Category: Education

The Amazing Book Covers of Kavalier and Clay

It has been 20 years since Michael Chabon’s legendary novel was published on September 19th, 2000. In that short time, The Amazing Adventures of Kavalier and Clay has won a Pulitzer Prize, and many many other awards.

The book follows two cousins, Joe Kavalier and Sam Clay, as they reunite when Joe comes to America to escape Nazi Europe. The pair combine their skills, Joe the artist, and Sam the writer, to navigate the newfound world of comic books. It follows their careers, and intertwined love lives: Sam struggles with his queerness in a time when it wasn’t accepted and Joe falls in love with a woman he can’t have. Chabon lets readers into a world that is torn by war and patches it with the love and creative connection that the two cousins share.

It is incredible that in only 20 years the book has become a modern American classic. But, what is more incredible is the number of book covers that it has gone through.

There is a quote in the book that reads, “Forget about what you are escaping from. Reserve your anxiety for what you are escaping to.” Here are the TAAOKAC book covers. There are so many of them and they are all amazing. They say not to judge a book by its cover, but hopefully, after seeing these, TAAOKAC will be something you want to reserve your anxiety for and escape into.

Happy 20th.

1. The first edition published by Random House in 2000

image via amazon

2. The 2001 paperback edition with Houdini on the cover

image via goodreads

3. the post-Pulitzer edition in august 2001

image via goodreads

4. The Italian Edition in 2001

image via goodreads

5. the Swedish edition in 2002

image via goodreads

6. the german edition in 2004

image via goodreads

7. the french edition in 2004

image via goodreads

8. the Chinese edition in 2012

image via goodreads

9. the rebranding of all Chabon books to look this way in 2012

image via goodreads

10. the polish edition in 2019

image via goodreads

11. the new paperback edition in 2012

image via goodreads

12. the gorgeous limited edition illustrated edition that costs $135

image via the folio society

 

featured image via empireonline.com

Dr. Seymour Schwartz, Author of ‘Principles of Surgery,’ Passes at Age 92

Dr. Seymour Schwartz, Distinguished Alumni Professor for the Department of Surgery at the University of Rochester and author of the Principles of Surgery, passed away last Friday at age 92 while at his son’s residence in St. Louis, Missouri.

Read more

5 Things Interning At A Literary Agency Taught Me

Interning at a literary agency was like being paid to eat candy all day. Except that I wasn’t paid and the books I read usually weren’t sweet. The internship entailed reading and reviewing manuscript submissions, working the front desk (aka awkwardly offering visitors coffee/tea and then just getting them water), and sending out mail.

Over the course of those four months, I read tons of books and it’s likely only one or two of them will ever make it to publication. It was a time of ‘business casual’ clothing and free Nespresso coffees that taught me a lot about how the publishing industry works.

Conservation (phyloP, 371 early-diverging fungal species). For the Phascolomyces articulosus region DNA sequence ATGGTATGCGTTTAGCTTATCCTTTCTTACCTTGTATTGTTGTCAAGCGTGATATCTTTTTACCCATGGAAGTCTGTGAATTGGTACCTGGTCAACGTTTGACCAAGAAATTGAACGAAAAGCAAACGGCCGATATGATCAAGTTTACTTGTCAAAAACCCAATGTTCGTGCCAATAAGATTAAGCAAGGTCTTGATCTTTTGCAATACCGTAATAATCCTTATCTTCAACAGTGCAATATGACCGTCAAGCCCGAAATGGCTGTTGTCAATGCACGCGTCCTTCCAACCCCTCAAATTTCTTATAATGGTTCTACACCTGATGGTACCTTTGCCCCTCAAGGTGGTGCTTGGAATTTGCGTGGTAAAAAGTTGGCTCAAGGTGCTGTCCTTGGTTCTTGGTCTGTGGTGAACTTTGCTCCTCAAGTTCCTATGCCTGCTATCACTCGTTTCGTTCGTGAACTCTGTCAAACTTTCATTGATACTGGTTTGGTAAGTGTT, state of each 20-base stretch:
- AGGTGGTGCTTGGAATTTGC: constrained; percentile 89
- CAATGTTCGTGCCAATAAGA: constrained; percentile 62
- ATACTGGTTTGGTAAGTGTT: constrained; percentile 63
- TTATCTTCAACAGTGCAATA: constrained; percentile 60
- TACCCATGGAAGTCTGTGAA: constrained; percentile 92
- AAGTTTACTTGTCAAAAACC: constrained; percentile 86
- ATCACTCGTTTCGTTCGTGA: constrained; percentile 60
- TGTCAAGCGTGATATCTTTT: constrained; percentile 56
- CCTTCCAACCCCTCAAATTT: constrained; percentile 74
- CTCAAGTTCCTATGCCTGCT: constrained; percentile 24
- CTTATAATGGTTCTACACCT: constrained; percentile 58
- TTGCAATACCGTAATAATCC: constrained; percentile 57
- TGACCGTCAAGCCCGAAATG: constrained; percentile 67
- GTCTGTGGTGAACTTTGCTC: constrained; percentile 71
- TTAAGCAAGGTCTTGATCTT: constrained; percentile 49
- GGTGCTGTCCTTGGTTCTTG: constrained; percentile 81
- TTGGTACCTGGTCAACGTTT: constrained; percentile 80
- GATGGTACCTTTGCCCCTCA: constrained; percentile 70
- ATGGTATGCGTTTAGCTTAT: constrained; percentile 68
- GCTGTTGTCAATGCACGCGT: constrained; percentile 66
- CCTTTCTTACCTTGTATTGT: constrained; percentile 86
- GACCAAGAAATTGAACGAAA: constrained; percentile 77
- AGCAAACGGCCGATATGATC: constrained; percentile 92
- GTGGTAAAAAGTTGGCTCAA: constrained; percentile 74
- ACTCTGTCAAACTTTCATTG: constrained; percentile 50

1. No, the literary agency doesn’t publish books

The different facets of the publishing industry can be confusing because there are so many of them. There’s the publishing company, the editors, the lawyers, the agents, and more. The job of the agent is to get a book to publishers. Usually, agents have relationships with companies and they will take a client and their work to the company to get published. Jericho Writers reported that the odds of sale with an agent are around 67%. Chances are much lower if an author just cold submits their manuscript to a publishing company.

2. there’s a method to all the career madness

If you were wondering how someone manages to make it in the industry, there’s actually a system in place that allows you to rise up. After getting hired as an agent’s assistant, you can work under them learning for about two years, before starting to take on clients of your own. Another year or two after that, once you’ve established yourself with a couple of works, you can break away and become an agent. Generally, the agency that you’ve been working for will hire you, but you can take your clients elsewhere or start up your own agency as well. Over the years you will work your way up by gaining more clients and (hopefully) representing some bestsellers.

3. There really are a ton of white women

In my agency alone there were 9 that I was aware of. Granted, there were a bunch of male agents, but no male assistants and no males of color. But yes, the stereotype is alive and thriving.

4. it’s worth submitting a proposal before writing your manuscript

There’s nothing quite as disappointing as pouring hours into your work only to have it rejected. Agents will only accept clients that they can sell, otherwise they won’t make any money. They get paid only when their client does, and do not run on a set salary. So, before sitting down and throwing your whole life into an idea, send some proposals around to agencies first to see if someone will represent it. This will also force you into a deadline for your writing (which some of us NEED) and will allow for better feedback throughout the process.

5. submit your work with normal formatting

Times New Roman. 12pt. font. Double spaced. It’s so easy to do. No agent is going to be impressed if you decide to write in Courier Neue because you think it looks nicer. In fact, most won’t even read the manuscript if it isn’t formatted correctly. It’s worth just sticking to the standard so there will be nothing distracting your reader from the actual work.

feature image via masterclass.com